Lake brought up the tabulation machine problems that affected 60 of 223 voting centers in Maricopa County. “We have incompetent people running the show,” she said. “The system we have now does not work,” Lake added Arizonans should know who wins on election night. As for Hobbs, she encouraged people to wait for the results. “We need to be patient and wait for every vote to be counted because every single vote matters,” she said.

In the days leading up to election night, the Hobbs campaign dealt with a man breaking into the Phoenix office, stealing thousands of dollars worth of equipment. Police later said that the break-in didn’t appear politically motivated. In addition, Lake also had suspicious mail sent to her Phoenix campaign office. No one was injured.

After the first round of election results, Democratic candidate for governor Katie Hobbs gives a speech to her supporters in downtown Phoenix.

Hobbs built years of political exposure working in the state Legislature starting in 2010 before deciding to run for Arizona secretary of state. She won a narrow 20,000-vote victory against Republican businessman Steve Gaynor in 2018.

She landed in a tough spot after President Trump and some of his supporters attempted to delegitimize the results of the 2020 Presidential Election, leading to an expensive months-long audit in Maricopa County that Republicans instituted in the Arizona Senate. Hobbs, joining with Senate Democrats, detailed some concerns about the audit and, in June 2021, issued a report saying that the review of ballots was “flawed” from the start.

While on the campaign, Lake and other Trump-endorsed candidates highlighted election security and integrity as one of her top issues, particularly an urge to overhaul election rules. During a one-on-one interview with radio host Mike Broomhead, she suggested that this election wouldn’t be fair and encouraged voters to turn on Election Day anyway. That sentiment mirror similar comments made during the primary over the summer.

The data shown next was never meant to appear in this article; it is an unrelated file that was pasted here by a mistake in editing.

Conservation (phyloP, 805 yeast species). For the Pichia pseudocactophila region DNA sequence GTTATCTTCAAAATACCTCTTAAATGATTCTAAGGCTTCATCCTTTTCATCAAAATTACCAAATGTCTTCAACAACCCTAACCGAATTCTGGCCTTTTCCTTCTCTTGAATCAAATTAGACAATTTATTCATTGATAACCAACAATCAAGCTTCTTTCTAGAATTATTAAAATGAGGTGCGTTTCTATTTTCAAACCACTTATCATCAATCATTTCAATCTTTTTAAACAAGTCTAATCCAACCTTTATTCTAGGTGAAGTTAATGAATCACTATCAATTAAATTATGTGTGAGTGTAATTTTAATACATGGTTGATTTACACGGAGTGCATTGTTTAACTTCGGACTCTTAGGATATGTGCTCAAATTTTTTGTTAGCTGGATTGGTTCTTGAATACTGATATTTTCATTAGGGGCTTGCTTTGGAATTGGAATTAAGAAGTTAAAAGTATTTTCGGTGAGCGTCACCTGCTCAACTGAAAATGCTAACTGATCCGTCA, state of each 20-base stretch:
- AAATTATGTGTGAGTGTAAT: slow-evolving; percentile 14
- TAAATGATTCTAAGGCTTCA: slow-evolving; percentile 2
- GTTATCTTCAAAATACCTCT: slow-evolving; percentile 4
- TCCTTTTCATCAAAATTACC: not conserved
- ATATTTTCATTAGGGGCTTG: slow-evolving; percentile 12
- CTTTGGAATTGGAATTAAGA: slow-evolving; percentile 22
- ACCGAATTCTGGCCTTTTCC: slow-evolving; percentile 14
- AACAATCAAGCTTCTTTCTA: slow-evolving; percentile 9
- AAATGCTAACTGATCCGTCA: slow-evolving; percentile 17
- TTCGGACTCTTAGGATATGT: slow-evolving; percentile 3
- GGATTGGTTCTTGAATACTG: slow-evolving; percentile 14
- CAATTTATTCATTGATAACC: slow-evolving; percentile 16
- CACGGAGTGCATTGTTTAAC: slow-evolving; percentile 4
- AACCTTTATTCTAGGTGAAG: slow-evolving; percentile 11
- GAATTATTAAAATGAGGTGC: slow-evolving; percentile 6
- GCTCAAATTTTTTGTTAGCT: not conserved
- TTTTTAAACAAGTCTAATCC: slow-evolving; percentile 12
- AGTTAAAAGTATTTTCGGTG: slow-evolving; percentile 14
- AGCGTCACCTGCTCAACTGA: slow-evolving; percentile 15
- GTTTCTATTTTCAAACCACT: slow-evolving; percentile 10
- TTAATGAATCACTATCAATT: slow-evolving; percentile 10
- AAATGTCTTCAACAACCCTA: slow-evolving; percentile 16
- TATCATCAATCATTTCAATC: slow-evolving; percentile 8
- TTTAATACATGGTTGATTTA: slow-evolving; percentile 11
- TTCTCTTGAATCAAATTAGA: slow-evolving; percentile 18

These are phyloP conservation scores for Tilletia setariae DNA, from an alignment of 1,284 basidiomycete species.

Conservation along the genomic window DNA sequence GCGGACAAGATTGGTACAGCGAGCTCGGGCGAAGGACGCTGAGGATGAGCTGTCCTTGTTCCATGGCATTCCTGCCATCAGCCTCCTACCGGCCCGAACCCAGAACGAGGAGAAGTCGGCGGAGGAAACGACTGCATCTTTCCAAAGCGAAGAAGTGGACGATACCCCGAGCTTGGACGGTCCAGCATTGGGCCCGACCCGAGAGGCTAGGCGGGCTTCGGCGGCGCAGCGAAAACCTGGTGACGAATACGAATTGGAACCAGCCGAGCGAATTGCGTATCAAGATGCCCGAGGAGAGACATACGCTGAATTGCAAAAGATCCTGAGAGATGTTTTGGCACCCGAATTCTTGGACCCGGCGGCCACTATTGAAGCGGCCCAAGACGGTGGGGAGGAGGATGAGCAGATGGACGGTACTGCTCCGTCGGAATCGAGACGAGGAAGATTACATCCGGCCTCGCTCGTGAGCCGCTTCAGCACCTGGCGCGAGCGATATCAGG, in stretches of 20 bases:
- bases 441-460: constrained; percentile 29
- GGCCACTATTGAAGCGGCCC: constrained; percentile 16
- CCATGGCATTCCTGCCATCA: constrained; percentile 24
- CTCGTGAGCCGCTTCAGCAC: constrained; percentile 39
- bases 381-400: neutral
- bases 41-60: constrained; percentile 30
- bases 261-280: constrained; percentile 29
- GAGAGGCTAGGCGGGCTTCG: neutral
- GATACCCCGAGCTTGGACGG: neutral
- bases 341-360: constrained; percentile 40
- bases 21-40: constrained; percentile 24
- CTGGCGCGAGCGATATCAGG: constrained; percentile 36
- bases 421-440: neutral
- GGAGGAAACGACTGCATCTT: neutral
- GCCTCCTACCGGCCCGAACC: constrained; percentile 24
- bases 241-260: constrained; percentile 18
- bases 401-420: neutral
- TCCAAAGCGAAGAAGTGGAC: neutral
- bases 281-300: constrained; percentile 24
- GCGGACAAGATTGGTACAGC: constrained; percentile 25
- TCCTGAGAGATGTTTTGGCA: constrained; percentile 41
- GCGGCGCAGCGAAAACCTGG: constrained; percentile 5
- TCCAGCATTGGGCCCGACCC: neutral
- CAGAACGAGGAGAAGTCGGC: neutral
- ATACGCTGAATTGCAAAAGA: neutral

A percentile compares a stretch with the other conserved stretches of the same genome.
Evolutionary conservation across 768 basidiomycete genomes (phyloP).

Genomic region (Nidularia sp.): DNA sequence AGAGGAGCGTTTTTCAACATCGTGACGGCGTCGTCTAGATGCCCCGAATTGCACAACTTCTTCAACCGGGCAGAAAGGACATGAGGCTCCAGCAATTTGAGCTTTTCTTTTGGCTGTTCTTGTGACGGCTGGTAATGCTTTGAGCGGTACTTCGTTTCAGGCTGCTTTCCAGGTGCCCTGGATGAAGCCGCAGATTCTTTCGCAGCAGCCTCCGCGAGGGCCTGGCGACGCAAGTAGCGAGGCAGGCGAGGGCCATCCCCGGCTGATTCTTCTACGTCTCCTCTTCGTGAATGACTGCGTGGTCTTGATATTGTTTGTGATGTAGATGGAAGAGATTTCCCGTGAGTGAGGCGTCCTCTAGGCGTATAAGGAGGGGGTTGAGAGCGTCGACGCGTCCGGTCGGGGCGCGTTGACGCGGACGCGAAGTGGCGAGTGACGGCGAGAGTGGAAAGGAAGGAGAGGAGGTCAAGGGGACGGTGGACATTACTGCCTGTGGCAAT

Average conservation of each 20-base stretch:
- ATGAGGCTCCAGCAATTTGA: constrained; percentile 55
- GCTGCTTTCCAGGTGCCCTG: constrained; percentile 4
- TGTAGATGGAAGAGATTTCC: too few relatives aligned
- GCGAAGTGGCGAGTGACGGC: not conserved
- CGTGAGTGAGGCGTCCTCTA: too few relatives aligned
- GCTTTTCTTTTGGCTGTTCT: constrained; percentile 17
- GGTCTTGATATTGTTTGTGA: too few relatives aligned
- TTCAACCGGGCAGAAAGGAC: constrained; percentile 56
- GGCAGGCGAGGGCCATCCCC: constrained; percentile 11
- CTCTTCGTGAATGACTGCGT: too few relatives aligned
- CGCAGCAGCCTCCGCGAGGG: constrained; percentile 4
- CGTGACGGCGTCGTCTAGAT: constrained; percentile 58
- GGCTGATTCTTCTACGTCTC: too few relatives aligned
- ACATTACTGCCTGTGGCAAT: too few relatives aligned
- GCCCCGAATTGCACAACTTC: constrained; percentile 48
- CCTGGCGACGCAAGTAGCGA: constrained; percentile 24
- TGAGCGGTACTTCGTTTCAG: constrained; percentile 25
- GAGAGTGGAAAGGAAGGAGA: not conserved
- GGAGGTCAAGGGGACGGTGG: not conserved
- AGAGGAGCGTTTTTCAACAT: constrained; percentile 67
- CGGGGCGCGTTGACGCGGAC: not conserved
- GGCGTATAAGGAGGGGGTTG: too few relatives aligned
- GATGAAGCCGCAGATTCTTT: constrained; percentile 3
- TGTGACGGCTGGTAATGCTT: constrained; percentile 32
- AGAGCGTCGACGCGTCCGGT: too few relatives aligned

“When you have stolen, corrupt elections, you have serious consequences, even deadly consequences,” Lake said in June while competing in the GOP primary. “And unfortunately, we had a stolen election, and we actually have an illegitimate president sitting in the White House.”

Arizona’s Family previously reported that Lake, in a CNN interview last month, refused to commit to accepting the results of her election.

Another major issue on the mind for Lake supporters: a statewide abortion ban that has remained in legal limbo since Roe V. Wade, the 1973 federal ruling that granted the woman a constitutional right to obtain the procedure, was overturned.

Gov. Doug Ducey signed a 15-week abortion ban passed earlier this year by the state Legislature. Ducey has signed every piece of anti-abortion legislation that has reached his desk since he took office in 2015. Ducey previously endorsed Lake’s then-opponent Robson in the August primary but said as part of the Republican Governors Association, he would support Lake’s candidacy after she won the GOP nomination.

Lake, who is pro-life, didn’t say in a recent one-on-one interview whether she supported a near-total ban written in 1901 or the 15-week ban.

Arizona’s Family/HighGround poll

The Associated Press contributed to this report.